10. Inflammation and cancer stem cells.

    PubMed

    Shigdar, Sarah; Li, Yong; Bhattacharya, Santanu; O'Connor, Michael; Pu, Chunwen; Lin, Jia; Wang, Tao; Xiang, Dongxi; Kong, Lingxue; Wei, Ming Q; Zhu, Yimin; Zhou, Shufeng; Duan, Wei

    2014-04-10

    Cancer stem cells are becoming recognised as being responsible for metastasis and treatment resistance. The complex cellular and molecular network that regulates cancer stem cells and the role that inflammation plays in cancer progression are slowly being elucidated. Cytokines, secreted by tumour associated immune cells, activate the necessary pathways required by cancer stem cells to facilitate cancer stem cells progressing through the epithelial-mesenchymal transition and migrating to distant sites. Once in situ, these cancer stem cells can secrete their own attractants, thus providing an environment whereby these cells can continue to propagate the tumour in a secondary niche.

  11. Stem Cells in Mammalian Gonads.

    PubMed

    Wu, Ji; Ding, Xinbao; Wang, Jian

    Stem cells have great value in clinical application because of their ability to self-renew and their potential to differentiate into many different cell types. Mammalian gonads, including testes for males and ovaries for females, are composed of germline and somatic cells. In male mammals, spermatogonial stem cells maintain spermatogenesis which occurs continuously in adult testis. Likewise, a growing body of evidence demonstrated that female germline stem cells could be found in mammalian ovaries. Meanwhile, prior studies have shown that somatic stem cells exist in both testes and ovaries. In this chapter, we focus on mammalian gonad stem cells and discuss their characteristics as well as differentiation potentials.

  12. Materials as stem cell regulators

    PubMed Central

    Murphy, William L.; McDevitt, Todd C.; Engler, Adam J.

    2014-01-01

    The stem cell/material interface is a complex, dynamic microenvironment in which the cell and the material cooperatively dictate one another's fate: the cell by remodelling its surroundings, and the material through its inherent properties (such as adhesivity, stiffness, nanostructure or degradability). Stem cells in contact with materials are able to sense their properties, integrate cues via signal propagation and ultimately translate parallel signalling information into cell fate decisions. However, discovering the mechanisms by which stem cells respond to inherent material characteristics is challenging because of the highly complex, multicomponent signalling milieu present in the stem cell environment. In this Review, we discuss recent evidence that shows that inherent material properties may be engineered to dictate stem cell fate decisions, and overview a subset of the operative signal transduction mechanisms that have begun to emerge. Further developments in stem cell engineering and mechanotransduction are poised to have substantial implications for stem cell biology and regenerative medicine. PMID:24845994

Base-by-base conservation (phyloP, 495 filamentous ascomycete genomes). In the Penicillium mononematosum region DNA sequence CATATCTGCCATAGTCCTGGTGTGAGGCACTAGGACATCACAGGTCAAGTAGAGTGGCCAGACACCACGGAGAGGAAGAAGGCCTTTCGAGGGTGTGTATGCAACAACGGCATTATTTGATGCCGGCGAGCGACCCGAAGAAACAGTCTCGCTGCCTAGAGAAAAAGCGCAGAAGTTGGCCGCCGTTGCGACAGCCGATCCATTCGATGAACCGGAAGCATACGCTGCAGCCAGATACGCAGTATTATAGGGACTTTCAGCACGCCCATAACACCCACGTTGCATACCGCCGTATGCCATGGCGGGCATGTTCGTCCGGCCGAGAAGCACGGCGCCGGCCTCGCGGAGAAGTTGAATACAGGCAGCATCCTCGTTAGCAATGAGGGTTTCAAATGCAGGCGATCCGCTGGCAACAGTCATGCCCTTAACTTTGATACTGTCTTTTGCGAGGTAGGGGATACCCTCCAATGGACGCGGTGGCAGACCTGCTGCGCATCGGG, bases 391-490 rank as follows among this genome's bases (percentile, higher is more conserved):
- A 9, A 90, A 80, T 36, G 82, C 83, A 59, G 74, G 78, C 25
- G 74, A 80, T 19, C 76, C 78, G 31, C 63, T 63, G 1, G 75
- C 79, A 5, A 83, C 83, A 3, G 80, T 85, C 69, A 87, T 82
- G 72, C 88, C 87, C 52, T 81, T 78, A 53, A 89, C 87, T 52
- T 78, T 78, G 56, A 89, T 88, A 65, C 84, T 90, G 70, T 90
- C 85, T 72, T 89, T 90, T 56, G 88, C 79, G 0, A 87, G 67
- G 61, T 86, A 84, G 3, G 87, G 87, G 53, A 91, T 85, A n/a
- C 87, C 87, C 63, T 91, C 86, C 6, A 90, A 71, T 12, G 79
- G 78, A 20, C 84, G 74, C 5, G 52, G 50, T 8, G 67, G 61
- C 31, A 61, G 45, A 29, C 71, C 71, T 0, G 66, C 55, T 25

13. Materials as stem cell regulators

    NASA Astrophysics Data System (ADS)

    Murphy, William L.; McDevitt, Todd C.; Engler, Adam J.

    2014-06-01

    The stem cell/material interface is a complex, dynamic microenvironment in which the cell and the material cooperatively dictate one another's fate: the cell by remodelling its surroundings, and the material through its inherent properties (such as adhesivity, stiffness, nanostructure or degradability). Stem cells in contact with materials are able to sense their properties, integrate cues via signal propagation and ultimately translate parallel signalling information into cell fate decisions. However, discovering the mechanisms by which stem cells respond to inherent material characteristics is challenging because of the highly complex, multicomponent signalling milieu present in the stem cell environment. In this Review, we discuss recent evidence that shows that inherent material properties may be engineered to dictate stem cell fate decisions, and overview a subset of the operative signal transduction mechanisms that have begun to emerge. Further developments in stem cell engineering and mechanotransduction are poised to have substantial implications for stem cell biology and regenerative medicine.

  14. Image and flow cytometry: companion techniques for adherent and non-adherent cell analysis and sorting.

    PubMed

    Métézeau, P

    1993-01-01

    Flow cytometry (FMC) is an analytical and preparative technique whereas image analysis is only applied to cell analysis. Recently, image analysis has been adapted as a preparative method using a new technique: image cytometry for analysis and sorting (ICAS). FCM and ICAS are complementary. Flow cytometry allows rapid, quantitative and precise study of fluorescence and light scattering in a large number of cells in suspension, while ICAS analyses fewer cells (adherent cells or tissue) on the basis of fluorescence, morphology and size. ICAS can use these criteria to destroy unwanted cells and hence sort selected cells. ICAS can also be used for confocal microscopy and laser surgery.

  15. Stochasticity and Spatial Interaction Govern Stem Cell Differentiation Dynamics

    NASA Astrophysics Data System (ADS)

    Smith, Quinton; Stukalin, Evgeny; Kusuma, Sravanti; Gerecht, Sharon; Sun, Sean X.

    2015-07-01